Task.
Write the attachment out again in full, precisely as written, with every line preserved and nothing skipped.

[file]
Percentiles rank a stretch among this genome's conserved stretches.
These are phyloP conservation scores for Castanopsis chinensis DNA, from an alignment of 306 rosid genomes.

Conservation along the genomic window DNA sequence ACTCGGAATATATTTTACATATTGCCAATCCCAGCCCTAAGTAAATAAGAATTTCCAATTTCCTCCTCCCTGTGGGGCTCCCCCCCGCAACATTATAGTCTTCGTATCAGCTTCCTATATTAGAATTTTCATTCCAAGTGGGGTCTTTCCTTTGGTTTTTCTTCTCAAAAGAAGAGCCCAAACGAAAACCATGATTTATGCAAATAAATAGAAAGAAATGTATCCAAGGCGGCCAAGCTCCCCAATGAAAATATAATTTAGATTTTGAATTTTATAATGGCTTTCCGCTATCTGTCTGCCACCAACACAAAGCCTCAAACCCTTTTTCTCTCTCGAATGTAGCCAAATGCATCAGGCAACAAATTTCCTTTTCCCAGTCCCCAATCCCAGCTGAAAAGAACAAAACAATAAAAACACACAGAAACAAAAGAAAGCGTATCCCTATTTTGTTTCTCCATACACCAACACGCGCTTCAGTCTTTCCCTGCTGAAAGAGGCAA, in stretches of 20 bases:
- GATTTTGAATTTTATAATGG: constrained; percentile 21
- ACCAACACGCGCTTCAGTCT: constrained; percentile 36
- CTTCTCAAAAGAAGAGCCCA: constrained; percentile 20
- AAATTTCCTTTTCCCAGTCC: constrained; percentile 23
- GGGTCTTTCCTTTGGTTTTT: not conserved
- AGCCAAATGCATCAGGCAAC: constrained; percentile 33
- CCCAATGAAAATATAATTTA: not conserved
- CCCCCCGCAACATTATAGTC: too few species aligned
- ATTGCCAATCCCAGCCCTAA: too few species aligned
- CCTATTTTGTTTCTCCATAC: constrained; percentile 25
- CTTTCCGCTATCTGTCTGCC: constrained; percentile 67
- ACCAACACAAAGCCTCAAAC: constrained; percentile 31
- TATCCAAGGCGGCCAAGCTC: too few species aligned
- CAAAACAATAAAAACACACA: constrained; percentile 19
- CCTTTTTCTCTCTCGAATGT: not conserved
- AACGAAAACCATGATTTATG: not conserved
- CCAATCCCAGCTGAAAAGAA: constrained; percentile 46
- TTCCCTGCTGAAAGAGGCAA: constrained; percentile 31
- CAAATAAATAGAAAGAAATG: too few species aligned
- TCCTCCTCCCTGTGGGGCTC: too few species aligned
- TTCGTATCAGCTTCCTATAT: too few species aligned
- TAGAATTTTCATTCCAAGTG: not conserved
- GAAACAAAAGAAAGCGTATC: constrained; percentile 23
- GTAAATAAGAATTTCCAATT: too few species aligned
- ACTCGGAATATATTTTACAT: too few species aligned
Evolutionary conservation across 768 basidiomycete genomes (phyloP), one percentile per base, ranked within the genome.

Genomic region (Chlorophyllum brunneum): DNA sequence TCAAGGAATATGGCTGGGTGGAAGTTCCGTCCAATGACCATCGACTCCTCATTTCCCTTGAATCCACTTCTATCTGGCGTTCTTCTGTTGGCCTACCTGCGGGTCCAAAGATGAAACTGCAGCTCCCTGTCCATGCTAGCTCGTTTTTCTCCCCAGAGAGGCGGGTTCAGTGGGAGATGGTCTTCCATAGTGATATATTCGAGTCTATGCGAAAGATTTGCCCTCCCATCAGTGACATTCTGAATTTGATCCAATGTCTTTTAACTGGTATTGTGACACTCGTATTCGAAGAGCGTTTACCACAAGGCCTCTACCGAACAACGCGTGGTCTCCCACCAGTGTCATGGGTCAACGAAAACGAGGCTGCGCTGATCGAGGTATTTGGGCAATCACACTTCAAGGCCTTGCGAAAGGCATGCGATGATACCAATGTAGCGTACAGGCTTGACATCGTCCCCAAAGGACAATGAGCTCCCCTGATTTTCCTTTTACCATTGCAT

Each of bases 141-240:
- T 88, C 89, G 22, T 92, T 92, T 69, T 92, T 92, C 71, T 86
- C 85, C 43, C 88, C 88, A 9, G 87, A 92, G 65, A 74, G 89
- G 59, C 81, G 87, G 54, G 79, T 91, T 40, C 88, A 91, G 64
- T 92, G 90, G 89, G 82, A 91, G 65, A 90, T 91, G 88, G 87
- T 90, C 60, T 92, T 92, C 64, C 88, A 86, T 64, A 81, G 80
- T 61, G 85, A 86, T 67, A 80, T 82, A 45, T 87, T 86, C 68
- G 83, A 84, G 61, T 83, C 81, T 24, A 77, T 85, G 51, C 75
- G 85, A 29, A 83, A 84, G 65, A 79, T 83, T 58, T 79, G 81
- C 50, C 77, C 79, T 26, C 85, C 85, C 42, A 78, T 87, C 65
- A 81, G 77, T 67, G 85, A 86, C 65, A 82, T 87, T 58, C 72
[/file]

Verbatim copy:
Percentiles rank a stretch among this genome's conserved stretches.
These are phyloP conservation scores for Castanopsis chinensis DNA, from an alignment of 306 rosid genomes.

Conservation along the genomic window DNA sequence ACTCGGAATATATTTTACATATTGCCAATCCCAGCCCTAAGTAAATAAGAATTTCCAATTTCCTCCTCCCTGTGGGGCTCCCCCCCGCAACATTATAGTCTTCGTATCAGCTTCCTATATTAGAATTTTCATTCCAAGTGGGGTCTTTCCTTTGGTTTTTCTTCTCAAAAGAAGAGCCCAAACGAAAACCATGATTTATGCAAATAAATAGAAAGAAATGTATCCAAGGCGGCCAAGCTCCCCAATGAAAATATAATTTAGATTTTGAATTTTATAATGGCTTTCCGCTATCTGTCTGCCACCAACACAAAGCCTCAAACCCTTTTTCTCTCTCGAATGTAGCCAAATGCATCAGGCAACAAATTTCCTTTTCCCAGTCCCCAATCCCAGCTGAAAAGAACAAAACAATAAAAACACACAGAAACAAAAGAAAGCGTATCCCTATTTTGTTTCTCCATACACCAACACGCGCTTCAGTCTTTCCCTGCTGAAAGAGGCAA, in stretches of 20 bases:
- GATTTTGAATTTTATAATGG: constrained; percentile 21
- ACCAACACGCGCTTCAGTCT: constrained; percentile 36
- CTTCTCAAAAGAAGAGCCCA: constrained; percentile 20
- AAATTTCCTTTTCCCAGTCC: constrained; percentile 23
- GGGTCTTTCCTTTGGTTTTT: not conserved
- AGCCAAATGCATCAGGCAAC: constrained; percentile 33
- CCCAATGAAAATATAATTTA: not conserved
- CCCCCCGCAACATTATAGTC: too few species aligned
- ATTGCCAATCCCAGCCCTAA: too few species aligned
- CCTATTTTGTTTCTCCATAC: constrained; percentile 25
- CTTTCCGCTATCTGTCTGCC: constrained; percentile 67
- ACCAACACAAAGCCTCAAAC: constrained; percentile 31
- TATCCAAGGCGGCCAAGCTC: too few species aligned
- CAAAACAATAAAAACACACA: constrained; percentile 19
- CCTTTTTCTCTCTCGAATGT: not conserved
- AACGAAAACCATGATTTATG: not conserved
- CCAATCCCAGCTGAAAAGAA: constrained; percentile 46
- TTCCCTGCTGAAAGAGGCAA: constrained; percentile 31
- CAAATAAATAGAAAGAAATG: too few species aligned
- TCCTCCTCCCTGTGGGGCTC: too few species aligned
- TTCGTATCAGCTTCCTATAT: too few species aligned
- TAGAATTTTCATTCCAAGTG: not conserved
- GAAACAAAAGAAAGCGTATC: constrained; percentile 23
- GTAAATAAGAATTTCCAATT: too few species aligned
- ACTCGGAATATATTTTACAT: too few species aligned
Evolutionary conservation across 768 basidiomycete genomes (phyloP), one percentile per base, ranked within the genome.

Genomic region (Chlorophyllum brunneum): DNA sequence TCAAGGAATATGGCTGGGTGGAAGTTCCGTCCAATGACCATCGACTCCTCATTTCCCTTGAATCCACTTCTATCTGGCGTTCTTCTGTTGGCCTACCTGCGGGTCCAAAGATGAAACTGCAGCTCCCTGTCCATGCTAGCTCGTTTTTCTCCCCAGAGAGGCGGGTTCAGTGGGAGATGGTCTTCCATAGTGATATATTCGAGTCTATGCGAAAGATTTGCCCTCCCATCAGTGACATTCTGAATTTGATCCAATGTCTTTTAACTGGTATTGTGACACTCGTATTCGAAGAGCGTTTACCACAAGGCCTCTACCGAACAACGCGTGGTCTCCCACCAGTGTCATGGGTCAACGAAAACGAGGCTGCGCTGATCGAGGTATTTGGGCAATCACACTTCAAGGCCTTGCGAAAGGCATGCGATGATACCAATGTAGCGTACAGGCTTGACATCGTCCCCAAAGGACAATGAGCTCCCCTGATTTTCCTTTTACCATTGCAT

Each of bases 141-240:
- T 88, C 89, G 22, T 92, T 92, T 69, T 92, T 92, C 71, T 86
- C 85, C 43, C 88, C 88, A 9, G 87, A 92, G 65, A 74, G 89
- G 59, C 81, G 87, G 54, G 79, T 91, T 40, C 88, A 91, G 64
- T 92, G 90, G 89, G 82, A 91, G 65, A 90, T 91, G 88, G 87
- T 90, C 60, T 92, T 92, C 64, C 88, A 86, T 64, A 81, G 80
- T 61, G 85, A 86, T 67, A 80, T 82, A 45, T 87, T 86, C 68
- G 83, A 84, G 61, T 83, C 81, T 24, A 77, T 85, G 51, C 75
- G 85, A 29, A 83, A 84, G 65, A 79, T 83, T 58, T 79, G 81
- C 50, C 77, C 79, T 26, C 85, C 85, C 42, A 78, T 87, C 65
- A 81, G 77, T 67, G 85, A 86, C 65, A 82, T 87, T 58, C 72